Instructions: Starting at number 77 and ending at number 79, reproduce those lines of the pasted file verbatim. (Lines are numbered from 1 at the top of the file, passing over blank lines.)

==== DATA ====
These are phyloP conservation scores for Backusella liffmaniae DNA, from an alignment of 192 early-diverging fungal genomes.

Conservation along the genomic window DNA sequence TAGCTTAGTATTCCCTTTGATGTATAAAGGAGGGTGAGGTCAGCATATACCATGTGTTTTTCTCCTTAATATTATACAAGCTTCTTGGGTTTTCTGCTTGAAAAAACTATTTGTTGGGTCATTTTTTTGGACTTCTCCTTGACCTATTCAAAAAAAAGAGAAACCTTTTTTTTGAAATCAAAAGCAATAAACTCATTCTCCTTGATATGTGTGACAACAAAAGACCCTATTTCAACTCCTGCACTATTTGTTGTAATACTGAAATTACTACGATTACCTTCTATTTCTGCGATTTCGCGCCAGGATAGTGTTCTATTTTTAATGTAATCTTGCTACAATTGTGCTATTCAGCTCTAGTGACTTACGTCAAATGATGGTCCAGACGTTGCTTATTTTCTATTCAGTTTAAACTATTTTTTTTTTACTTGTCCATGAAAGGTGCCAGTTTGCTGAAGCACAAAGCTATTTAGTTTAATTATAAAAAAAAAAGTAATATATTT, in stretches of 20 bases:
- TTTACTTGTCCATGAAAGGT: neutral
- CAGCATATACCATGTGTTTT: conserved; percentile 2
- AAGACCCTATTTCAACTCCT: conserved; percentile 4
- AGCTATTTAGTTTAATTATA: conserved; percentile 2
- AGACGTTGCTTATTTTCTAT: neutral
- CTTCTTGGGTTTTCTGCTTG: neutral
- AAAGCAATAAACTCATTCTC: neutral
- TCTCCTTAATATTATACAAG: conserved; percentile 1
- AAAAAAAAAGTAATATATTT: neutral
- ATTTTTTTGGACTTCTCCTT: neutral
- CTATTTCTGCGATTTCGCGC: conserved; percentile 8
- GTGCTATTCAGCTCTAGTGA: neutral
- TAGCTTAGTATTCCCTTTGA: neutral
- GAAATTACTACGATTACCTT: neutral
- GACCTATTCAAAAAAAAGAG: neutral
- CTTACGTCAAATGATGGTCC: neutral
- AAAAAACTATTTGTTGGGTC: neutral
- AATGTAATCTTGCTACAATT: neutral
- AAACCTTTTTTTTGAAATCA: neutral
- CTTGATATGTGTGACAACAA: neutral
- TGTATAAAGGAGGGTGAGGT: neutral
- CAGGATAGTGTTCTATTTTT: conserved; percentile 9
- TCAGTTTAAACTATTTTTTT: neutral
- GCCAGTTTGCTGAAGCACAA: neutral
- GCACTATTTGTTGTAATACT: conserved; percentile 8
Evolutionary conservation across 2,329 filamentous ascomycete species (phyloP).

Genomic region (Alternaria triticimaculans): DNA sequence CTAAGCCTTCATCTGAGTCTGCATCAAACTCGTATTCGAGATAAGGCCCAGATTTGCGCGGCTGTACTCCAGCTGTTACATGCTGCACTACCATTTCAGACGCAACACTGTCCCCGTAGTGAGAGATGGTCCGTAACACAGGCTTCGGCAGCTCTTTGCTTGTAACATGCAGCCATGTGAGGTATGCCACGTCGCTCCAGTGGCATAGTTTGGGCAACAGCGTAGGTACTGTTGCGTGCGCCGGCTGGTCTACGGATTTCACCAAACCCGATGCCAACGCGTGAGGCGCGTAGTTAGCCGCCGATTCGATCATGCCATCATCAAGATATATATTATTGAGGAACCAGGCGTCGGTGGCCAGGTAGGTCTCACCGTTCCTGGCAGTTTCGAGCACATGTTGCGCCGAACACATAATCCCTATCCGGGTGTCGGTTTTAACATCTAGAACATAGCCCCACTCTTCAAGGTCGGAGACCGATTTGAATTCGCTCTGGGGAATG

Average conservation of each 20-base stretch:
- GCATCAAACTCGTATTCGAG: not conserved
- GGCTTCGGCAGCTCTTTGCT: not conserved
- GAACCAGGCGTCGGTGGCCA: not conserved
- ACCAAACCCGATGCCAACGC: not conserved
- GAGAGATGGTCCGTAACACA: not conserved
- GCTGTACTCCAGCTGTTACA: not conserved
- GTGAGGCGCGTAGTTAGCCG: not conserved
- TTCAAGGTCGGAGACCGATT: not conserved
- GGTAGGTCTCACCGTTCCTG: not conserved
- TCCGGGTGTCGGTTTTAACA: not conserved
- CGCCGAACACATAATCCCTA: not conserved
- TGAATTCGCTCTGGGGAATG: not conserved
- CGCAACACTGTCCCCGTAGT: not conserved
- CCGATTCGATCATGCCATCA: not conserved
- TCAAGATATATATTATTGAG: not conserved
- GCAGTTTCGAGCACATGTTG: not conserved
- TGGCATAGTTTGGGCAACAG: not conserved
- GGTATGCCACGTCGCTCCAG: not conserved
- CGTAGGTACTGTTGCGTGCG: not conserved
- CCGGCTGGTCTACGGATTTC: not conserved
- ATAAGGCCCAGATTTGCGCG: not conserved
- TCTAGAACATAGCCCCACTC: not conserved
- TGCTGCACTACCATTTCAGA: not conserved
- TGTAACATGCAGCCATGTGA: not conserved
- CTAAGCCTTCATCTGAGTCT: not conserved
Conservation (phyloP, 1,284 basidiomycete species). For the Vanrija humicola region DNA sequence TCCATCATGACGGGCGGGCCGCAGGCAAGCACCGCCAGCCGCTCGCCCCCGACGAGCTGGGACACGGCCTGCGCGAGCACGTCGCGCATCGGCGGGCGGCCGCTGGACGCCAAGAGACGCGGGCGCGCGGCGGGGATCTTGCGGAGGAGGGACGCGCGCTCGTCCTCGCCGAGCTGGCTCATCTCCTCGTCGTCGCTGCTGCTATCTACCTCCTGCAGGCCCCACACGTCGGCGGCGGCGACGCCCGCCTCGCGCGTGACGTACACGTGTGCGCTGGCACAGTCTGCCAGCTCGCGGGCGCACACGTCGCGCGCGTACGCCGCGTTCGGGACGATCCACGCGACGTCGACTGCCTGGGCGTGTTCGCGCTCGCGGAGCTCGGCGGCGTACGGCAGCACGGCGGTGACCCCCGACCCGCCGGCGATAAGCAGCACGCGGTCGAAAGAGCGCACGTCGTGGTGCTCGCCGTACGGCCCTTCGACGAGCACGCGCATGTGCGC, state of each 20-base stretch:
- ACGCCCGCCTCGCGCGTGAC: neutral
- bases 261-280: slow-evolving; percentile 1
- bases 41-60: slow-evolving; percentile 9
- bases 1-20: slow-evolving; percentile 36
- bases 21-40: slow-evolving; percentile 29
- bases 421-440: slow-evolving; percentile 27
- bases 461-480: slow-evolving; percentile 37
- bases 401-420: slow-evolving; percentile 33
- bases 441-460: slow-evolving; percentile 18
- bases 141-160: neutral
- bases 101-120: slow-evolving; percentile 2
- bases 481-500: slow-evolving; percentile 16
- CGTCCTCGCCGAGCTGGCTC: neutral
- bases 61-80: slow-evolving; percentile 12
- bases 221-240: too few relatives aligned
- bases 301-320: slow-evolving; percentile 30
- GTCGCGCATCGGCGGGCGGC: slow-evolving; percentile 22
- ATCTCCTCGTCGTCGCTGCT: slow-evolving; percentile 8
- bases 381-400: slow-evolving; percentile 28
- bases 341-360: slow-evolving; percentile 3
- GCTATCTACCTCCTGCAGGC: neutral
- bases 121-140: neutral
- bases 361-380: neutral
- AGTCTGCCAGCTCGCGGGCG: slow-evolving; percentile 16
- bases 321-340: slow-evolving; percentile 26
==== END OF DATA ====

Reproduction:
- GCTATCTACCTCCTGCAGGC: neutral
- bases 121-140: neutral
- bases 361-380: neutral